I have already written during the first week of school about my excitement as I embarked on a paradigm shift in how I, and my students, think about, and record work (grades, activities, reading reflections, etc.).
Three weeks later my excitement has turned into obsession!
I am SO happy this with new process, that, for a lack of a better, less "buzzy" phrase, it feels as if I am leveraging a Google Sheet template as a "Metacognitive Portfolio". A process that, after years of tinkering, really, actually, forces "thinking about thinking" and curates work effectively.
Not something I read on a blog (like this one) or something I was told to do at a workshop or faculty PD session.
What I mean is this: Rather than recording grades in our grade book, students keep track of their own progress on standards, while I keep track of progress on a paper sheet, and update quarterly.
BUT in addition to standards tracking, students are tracking ALL of their work in a Google Sheet using sub tabs.
One tab is for tracking standards performance (autogenerated colors help students reflect reassessment needs). One tab is for links to their activity slides (click here for a previous post about this process). Finally, one tab is for students to track, in a structured way, reflections on class readings.
Thus, the three things I grade: standards, activities, and readings, are now curated easily, in one place, for students to not only reflect on performance, but also catalog work.
One place for students to gain awareness of performance, build pride around their body of work, and develop appreciation for their readings curated over the course of the year.
Simple. No website. Easy. Effective. So far...
Plus, I don't have students coming and asking "what is my grade?". I rather have students asking, "have you graded that yet so I can update to my sheet."
It keeps us both honest in the best possible way.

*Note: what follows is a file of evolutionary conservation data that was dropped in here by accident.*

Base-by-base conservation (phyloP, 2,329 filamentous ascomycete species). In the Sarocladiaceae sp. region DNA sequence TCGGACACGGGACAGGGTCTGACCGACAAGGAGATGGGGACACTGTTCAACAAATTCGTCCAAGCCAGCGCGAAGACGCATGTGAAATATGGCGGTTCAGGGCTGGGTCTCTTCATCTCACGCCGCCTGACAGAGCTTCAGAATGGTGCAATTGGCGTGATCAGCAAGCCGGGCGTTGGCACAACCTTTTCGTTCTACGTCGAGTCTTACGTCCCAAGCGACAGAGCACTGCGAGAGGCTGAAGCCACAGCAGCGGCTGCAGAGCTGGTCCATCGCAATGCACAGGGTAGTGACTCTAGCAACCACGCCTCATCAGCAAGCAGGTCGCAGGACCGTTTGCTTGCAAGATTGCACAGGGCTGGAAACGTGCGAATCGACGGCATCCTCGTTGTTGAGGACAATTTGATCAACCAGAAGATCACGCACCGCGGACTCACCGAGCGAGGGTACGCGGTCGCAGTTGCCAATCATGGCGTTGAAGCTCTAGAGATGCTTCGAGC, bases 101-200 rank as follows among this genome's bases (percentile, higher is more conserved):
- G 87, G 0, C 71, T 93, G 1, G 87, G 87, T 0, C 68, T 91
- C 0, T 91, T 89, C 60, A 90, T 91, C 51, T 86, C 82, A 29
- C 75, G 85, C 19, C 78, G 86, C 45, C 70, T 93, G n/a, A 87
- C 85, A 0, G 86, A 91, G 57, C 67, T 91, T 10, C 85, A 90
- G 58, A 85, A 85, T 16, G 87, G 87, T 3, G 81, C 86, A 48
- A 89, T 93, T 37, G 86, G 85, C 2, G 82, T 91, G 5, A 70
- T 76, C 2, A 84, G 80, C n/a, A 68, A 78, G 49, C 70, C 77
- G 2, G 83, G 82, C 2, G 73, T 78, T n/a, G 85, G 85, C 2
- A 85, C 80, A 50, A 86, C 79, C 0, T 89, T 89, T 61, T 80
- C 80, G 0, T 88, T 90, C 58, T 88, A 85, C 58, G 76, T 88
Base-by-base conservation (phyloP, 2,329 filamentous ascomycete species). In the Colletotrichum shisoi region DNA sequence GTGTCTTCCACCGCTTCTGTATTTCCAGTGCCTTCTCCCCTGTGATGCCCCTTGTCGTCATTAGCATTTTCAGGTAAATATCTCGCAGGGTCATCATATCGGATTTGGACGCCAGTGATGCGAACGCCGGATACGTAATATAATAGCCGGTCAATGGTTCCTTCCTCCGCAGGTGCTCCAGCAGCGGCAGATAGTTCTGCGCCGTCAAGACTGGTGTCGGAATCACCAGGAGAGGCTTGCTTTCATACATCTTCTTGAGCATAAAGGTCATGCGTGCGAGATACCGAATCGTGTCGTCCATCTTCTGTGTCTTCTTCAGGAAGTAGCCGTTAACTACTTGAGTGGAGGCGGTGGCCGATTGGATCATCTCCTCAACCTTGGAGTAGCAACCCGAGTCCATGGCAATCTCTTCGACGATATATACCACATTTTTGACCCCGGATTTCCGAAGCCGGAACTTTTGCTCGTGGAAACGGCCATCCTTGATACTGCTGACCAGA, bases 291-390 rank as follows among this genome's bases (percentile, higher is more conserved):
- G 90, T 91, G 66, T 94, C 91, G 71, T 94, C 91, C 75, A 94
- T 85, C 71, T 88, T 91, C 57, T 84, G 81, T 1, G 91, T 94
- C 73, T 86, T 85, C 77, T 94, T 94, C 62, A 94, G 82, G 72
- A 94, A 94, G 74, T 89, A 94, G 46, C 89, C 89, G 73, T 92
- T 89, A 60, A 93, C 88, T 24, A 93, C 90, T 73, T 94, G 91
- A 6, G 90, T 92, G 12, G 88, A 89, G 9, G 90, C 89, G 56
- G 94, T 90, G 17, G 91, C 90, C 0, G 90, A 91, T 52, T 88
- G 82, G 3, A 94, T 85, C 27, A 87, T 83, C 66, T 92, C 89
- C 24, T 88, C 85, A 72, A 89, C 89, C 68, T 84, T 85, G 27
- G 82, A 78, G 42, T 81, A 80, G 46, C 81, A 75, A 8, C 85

MOST IMPORTANTLY, whenever I need to access student work, I go to ONE PLACE to access it ALL! Grades, activities, readings, etc. I love it!
Less tech. Better tech.
Click here for the template I pushed out on the first day of class for them to track. They shared it with me, I made a folder of their sheets, and thats it.
I have ALL their work. No folder, just a sheet. I love it! (Can you tell I'm excited??)
See images of the system below, along with an embedded video of me reflecting, in an overly excited way after a day of teaching, on the process. (Note: this might not be life changing to any of you, but I have to share it. Simpler=Better IMO. I have tried so many things and this...this my friends...is something I'm truly pumped about!."
It's like REFLECTIVE PRACTICE CHRISTMAS or something. :)
I have written in the past about using Google Slides as a lab reporting tool in my courses. Since writing about this process last year I have COMPLETELY embraced this method.
As a I wrote before, images, video, diagrams, etc., can all be captured easily, live conclusion presentations are seamless, hyperlinks to other resources to enhance conclusions can be added, and students can easily alter the template fonts and design to match their own vision for the report (so much more can be said).
This school year I have decided to streamline the process, adding instructions, embedded video, and rubrics to the slide template students will work in. Click here and here for a few template examples and here and here for associate student products.
A short post, but given the efficacy of this subtle instructional strategy, I felt it was worth sharing again!
Ever since I read amazing physics instructor Frank Noschese's writngs on Standards Based Grading (SBG), I have been obsessed with figuring out a system that works for me.
This 2011 blog outlines my initial attempt.